Property owners leveraging home equity to ‘get further ahead’: NAB
A new research showed that property owners are unlocking the equity in their homes for a range of reasons but with the s...
While the Reserve Bank decided it was prudent to keep the offical cash rate on hold at 4.25 per cent at its Board meeting in Sydney yesterday, economists are still confident of another rate cut.
But, according to NAB chief economist Alan Oster, the next rate cut could be some months away.
After yesterday's shock announcement by the Reserve Bank, Mr Oster said the lender had been forced to revise its original rate projections and delay the next rate cut to May.
“The RBA has made it plain there is a case for cutting rates again if economy weakens “materially”,” Mr Oster said.
“Our activity forecasts are unchanged at around trend growth through the forecast period. That is we do not see it likely that the RBA will to have to respond to a crunch in activity. Rather, the additional rate cut, if it eventuates, is more likely to come from tightening financial conditions in the face of a high currency, higher funding costs and lower than expected price inflation.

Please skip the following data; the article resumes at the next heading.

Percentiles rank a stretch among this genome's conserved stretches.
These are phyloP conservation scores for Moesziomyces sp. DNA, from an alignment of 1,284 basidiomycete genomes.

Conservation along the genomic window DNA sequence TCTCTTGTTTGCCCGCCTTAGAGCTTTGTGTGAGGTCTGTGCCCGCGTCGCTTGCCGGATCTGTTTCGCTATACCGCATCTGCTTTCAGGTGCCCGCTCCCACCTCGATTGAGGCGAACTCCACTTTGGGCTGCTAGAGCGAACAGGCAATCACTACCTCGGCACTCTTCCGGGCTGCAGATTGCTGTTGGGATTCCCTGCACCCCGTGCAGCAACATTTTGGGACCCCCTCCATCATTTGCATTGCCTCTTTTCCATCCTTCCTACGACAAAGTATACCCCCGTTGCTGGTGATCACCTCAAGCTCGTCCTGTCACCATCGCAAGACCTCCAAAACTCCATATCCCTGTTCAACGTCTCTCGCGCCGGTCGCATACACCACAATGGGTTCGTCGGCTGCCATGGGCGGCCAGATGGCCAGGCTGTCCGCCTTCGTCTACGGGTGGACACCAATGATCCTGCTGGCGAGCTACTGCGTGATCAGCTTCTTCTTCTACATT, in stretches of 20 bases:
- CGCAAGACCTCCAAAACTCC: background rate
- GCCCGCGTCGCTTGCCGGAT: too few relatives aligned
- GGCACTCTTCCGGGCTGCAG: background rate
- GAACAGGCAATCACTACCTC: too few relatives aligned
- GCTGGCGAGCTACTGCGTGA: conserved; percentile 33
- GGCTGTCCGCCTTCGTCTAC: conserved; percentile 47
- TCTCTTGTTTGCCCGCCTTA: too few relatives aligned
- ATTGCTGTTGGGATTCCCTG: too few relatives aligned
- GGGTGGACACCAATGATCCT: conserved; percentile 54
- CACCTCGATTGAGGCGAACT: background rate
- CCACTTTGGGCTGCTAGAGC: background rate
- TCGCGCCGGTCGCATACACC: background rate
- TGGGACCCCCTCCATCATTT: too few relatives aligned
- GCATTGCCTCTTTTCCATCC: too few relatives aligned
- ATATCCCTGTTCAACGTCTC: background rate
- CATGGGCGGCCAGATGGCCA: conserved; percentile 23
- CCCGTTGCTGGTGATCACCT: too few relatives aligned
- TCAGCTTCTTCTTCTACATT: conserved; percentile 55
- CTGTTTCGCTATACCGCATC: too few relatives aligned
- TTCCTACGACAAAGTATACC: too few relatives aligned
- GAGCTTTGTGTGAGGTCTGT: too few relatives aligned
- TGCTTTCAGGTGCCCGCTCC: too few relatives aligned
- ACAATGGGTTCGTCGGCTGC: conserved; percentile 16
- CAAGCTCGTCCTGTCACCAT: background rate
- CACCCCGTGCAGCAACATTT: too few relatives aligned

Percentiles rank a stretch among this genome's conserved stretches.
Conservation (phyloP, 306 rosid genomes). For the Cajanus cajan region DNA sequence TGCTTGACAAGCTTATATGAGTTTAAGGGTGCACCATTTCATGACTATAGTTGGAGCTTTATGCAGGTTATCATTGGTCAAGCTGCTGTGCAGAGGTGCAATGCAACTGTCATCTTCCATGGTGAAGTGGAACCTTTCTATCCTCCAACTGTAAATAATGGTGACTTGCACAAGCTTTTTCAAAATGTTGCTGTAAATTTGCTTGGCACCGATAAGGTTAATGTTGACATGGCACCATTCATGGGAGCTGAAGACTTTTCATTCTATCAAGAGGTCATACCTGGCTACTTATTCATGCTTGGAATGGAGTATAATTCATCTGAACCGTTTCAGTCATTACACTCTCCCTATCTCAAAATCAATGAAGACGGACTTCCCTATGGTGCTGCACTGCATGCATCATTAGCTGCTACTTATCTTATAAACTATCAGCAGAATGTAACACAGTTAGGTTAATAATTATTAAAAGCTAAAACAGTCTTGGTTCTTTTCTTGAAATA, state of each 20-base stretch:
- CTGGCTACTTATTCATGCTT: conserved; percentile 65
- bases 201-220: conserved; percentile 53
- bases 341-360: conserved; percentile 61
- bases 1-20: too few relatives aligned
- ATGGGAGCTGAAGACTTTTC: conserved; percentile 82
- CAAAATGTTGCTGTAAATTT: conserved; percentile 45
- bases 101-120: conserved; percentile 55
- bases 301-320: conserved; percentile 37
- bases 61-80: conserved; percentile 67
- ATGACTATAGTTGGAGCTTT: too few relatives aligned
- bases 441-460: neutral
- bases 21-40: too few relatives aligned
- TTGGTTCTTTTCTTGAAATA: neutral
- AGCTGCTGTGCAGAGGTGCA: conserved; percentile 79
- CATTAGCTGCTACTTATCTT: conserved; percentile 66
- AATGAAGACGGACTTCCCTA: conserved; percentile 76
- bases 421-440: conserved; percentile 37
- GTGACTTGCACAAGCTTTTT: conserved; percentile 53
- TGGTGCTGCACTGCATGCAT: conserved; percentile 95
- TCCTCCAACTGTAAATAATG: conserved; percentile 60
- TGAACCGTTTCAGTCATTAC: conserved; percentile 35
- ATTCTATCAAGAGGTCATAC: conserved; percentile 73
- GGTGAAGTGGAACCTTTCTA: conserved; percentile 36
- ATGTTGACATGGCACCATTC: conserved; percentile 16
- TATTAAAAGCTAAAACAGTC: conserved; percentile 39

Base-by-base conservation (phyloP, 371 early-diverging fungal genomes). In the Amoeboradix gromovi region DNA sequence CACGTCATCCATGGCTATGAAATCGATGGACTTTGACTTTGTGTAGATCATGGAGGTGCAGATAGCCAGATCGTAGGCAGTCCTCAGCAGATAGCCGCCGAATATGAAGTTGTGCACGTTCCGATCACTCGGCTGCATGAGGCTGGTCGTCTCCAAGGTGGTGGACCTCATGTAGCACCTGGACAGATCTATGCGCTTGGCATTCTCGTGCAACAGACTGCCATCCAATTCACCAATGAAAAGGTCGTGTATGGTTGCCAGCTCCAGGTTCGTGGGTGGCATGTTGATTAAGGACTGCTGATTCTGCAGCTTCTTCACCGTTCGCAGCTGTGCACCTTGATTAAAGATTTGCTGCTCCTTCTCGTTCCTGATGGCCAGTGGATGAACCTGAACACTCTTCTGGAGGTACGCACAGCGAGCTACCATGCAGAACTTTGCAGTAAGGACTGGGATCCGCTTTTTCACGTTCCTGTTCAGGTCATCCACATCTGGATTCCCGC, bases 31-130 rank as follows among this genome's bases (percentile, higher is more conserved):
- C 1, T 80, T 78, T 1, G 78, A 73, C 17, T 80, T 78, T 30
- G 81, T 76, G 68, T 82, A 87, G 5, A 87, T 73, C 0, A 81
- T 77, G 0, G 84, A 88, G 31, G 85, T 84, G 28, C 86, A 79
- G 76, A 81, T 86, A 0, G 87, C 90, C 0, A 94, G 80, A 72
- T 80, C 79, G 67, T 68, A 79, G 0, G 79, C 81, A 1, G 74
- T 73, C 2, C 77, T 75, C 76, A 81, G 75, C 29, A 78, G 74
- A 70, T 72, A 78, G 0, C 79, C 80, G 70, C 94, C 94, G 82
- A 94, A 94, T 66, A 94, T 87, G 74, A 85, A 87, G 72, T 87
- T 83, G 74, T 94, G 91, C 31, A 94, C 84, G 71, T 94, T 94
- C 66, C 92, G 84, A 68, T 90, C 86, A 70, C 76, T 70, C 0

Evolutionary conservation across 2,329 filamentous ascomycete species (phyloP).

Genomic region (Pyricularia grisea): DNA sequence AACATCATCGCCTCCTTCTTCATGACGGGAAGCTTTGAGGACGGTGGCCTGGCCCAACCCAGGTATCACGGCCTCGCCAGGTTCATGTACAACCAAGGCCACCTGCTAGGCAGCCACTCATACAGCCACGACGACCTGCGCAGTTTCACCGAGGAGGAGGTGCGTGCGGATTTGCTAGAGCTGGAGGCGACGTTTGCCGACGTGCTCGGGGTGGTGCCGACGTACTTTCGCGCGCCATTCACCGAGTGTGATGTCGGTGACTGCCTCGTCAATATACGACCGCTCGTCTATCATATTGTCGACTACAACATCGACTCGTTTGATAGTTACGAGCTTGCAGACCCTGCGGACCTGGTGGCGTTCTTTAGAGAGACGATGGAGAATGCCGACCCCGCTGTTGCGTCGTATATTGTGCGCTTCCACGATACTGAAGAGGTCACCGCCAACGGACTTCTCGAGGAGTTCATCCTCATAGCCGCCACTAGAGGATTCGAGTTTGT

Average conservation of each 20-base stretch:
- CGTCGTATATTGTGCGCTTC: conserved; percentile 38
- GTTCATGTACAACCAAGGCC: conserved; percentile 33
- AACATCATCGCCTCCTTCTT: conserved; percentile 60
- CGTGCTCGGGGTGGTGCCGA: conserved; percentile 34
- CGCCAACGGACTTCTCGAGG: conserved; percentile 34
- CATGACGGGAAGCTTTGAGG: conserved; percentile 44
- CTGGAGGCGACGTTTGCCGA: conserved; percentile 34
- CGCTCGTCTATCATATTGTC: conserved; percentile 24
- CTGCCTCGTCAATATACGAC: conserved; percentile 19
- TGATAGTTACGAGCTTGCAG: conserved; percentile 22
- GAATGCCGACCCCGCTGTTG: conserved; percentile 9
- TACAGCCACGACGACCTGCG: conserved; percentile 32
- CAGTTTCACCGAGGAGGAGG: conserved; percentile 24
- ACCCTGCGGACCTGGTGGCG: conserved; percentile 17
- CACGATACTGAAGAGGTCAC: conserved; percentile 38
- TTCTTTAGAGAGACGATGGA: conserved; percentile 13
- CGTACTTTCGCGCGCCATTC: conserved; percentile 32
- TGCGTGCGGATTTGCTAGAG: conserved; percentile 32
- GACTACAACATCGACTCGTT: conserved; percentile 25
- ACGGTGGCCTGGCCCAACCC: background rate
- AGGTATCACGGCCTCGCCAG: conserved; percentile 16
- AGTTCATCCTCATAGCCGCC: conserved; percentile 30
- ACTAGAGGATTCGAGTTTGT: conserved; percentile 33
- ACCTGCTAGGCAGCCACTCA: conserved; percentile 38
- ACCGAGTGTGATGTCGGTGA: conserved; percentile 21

“We have pencilled in one more rate cut in May this year, taking the official cash rate to 4 per cent. After that, it looks like the RBA will be on hold for a considerable time – at least until mid 2013.”
MFAA chief executive Phil Naylor said if this is the case, brokers will be forced to seek out business opportunities, rather than wait for the market to reignite.
“The gauntlet has been thrown down to borrowers, who should be motivated to seek a better mortgage deal, including a lower rate from another lender,” Mr Naylor said.
“Mortgage brokers currently have a market share of 43 per cent of the mortgage market and represent the best chance for borrowers to negotiate a better deal with their own lender or move to another.
“No change to rates, the onus is now on borrowers to seek out a better deal for themselves in a very competitive market. “
Rates refer to a fixed price or an amount charged by sellers or providers for their goods and services.